Starring Laurence Olivier in the title role, with Maggie (“Professor McGonagall” in the Harry Potter movies) Smith as his love interest Desdemona, Frank (“Porthos” in the 1973 The Three Musketeers) Finlay as the constantly plotting villain Iago, Joyce Redman as Iago’s wife Emilia, Derek Jacobi (looking very much like a young Claude Rains) as Cassio, Robert Lang as the ill-used Roderigo, Kenneth MacKintosh as Lodovico, and Harry Lomax as the Doge of Venice, you are surely familiar with the story of the Moorish general in the service of the Republic of Venice, who marries a daughter of one of the senators, and is brought low by the petty jealousy and plotting of his subordinate Iago. This is the only movie (so far) of one of Shakespeare’s plays to have had all four leading actors (Olivier, Smith, Finlay, and Redman) nominated for Oscars. That none of them won is probably, at least in part, to be attributed to the fact that they were up against movies like The Sound of Music and Doctor Zhivago in 1965. But I digress.) It is a Shakespeare tragedy – practically everyone dies at the end. And it helps to point out the importance of open communications between husband and wife in a marriage; the whole thing could have ended so much better if only Othello had just talked to Desdemona early one. (Well, and if she hadn’t lied about the handkerchief.)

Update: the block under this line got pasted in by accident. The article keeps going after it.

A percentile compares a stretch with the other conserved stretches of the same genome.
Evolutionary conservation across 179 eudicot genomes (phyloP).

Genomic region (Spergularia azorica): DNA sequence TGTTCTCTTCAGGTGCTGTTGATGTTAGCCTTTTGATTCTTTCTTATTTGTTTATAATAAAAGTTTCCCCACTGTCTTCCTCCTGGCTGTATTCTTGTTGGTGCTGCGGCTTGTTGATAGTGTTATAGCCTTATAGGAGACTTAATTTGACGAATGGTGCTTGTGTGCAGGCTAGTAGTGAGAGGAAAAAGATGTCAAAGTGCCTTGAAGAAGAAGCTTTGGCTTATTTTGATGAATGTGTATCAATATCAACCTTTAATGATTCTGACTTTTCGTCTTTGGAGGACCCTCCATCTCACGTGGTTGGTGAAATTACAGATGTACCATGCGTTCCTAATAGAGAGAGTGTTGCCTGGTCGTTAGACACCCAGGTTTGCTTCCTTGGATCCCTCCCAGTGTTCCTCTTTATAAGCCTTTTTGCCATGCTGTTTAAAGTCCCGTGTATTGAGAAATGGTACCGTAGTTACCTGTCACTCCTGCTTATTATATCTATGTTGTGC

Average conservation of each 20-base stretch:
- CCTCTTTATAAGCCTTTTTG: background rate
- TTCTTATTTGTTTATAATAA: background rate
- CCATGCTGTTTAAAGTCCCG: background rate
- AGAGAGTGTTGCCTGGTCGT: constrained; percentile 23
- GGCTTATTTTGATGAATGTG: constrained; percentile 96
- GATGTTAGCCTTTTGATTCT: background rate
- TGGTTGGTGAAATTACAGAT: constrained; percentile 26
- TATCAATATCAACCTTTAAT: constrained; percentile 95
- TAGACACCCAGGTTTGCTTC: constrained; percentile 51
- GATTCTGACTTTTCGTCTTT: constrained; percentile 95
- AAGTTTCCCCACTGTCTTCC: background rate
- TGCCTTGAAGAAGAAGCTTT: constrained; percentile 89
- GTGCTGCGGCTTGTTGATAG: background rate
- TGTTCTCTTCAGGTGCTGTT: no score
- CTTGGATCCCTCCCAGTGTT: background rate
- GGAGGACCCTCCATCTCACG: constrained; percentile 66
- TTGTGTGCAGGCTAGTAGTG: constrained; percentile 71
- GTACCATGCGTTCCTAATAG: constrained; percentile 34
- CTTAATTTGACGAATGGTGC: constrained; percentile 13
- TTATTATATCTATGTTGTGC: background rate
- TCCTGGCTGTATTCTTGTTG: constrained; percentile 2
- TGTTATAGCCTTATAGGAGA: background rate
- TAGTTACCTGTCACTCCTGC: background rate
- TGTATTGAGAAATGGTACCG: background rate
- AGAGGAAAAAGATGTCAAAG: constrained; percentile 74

Good points: It’s Shakespeare! And Shakespeare’s words. (Unlike some movies of a Shakespeare play, this one remains true to the text.) It’s Olivier! Who until Branagh had no equal at bringing Shakespeare alive on the screen.

Bad points: Well, it’s a film of stage production, with stage play sets and stage play costuming. For example, Desdemona’s dresses. And hairdo. Maggie Smith seems a bit stiff, especially in her early scenes, like she’s not comfortable doing Shakespeare. Cassio’s overly long pageboy haircut. Olivier’s black makeup, though done very well, is really not enough to keep him from looking like a white man in blackface. (And his makeup was pretty controversial at the time, too.) Olivier’s scenery-chewing goes at bit too far sometimes; he seems overly emotional, and you expect him to actually froth at the mouth in some scenes.

Zero breasts. Two tablespoons of blood. Four dead bodies. Sword fu. Dagger fu. Handkerchief fu. Fighters roll. Othello rolls. Plots and sub-plots roll. Gratuitous plotting. Gratuitous drinking songs. Gratuitous flattery. Gratuitous singing. Academy Award nominations to Frank Finlay as Iago for being the most believable character in this play, and to Laurence Olivier as Othello for working so very hard to make Shakespeare come alive to a modern audience. A 61 on the Vomit Meter. 2 Stars. Da’ud Bob says “Check it out!”


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Recipe Corner

Chocolate Cherry Cups

- Submitted by Catalin

Part the First-

Dark Chocolate (melted over a double boiler or in the microwave)
Silicone Cupcake Cups
Pour the chocolate into the cups, drain off excess, let harden.

Part the Second-

1 can Eagle Brand Evaporated Milk
1/4 cup Butter
2lbs. Powdered Sugar
1 tsp Vanilla
Mix all ingredients. If too stiff, add a little bit of water.

Part the Third-

Chocolate Cups from Part 1
Frosting from Part 2
Marischino Cherries with juice

Fill cups 1/3 with frosting. Put cherries on top (3 will fit into the small cups, more for bigger ones). Add a little juice. Cover and let sit in a cool place or fridge overnight.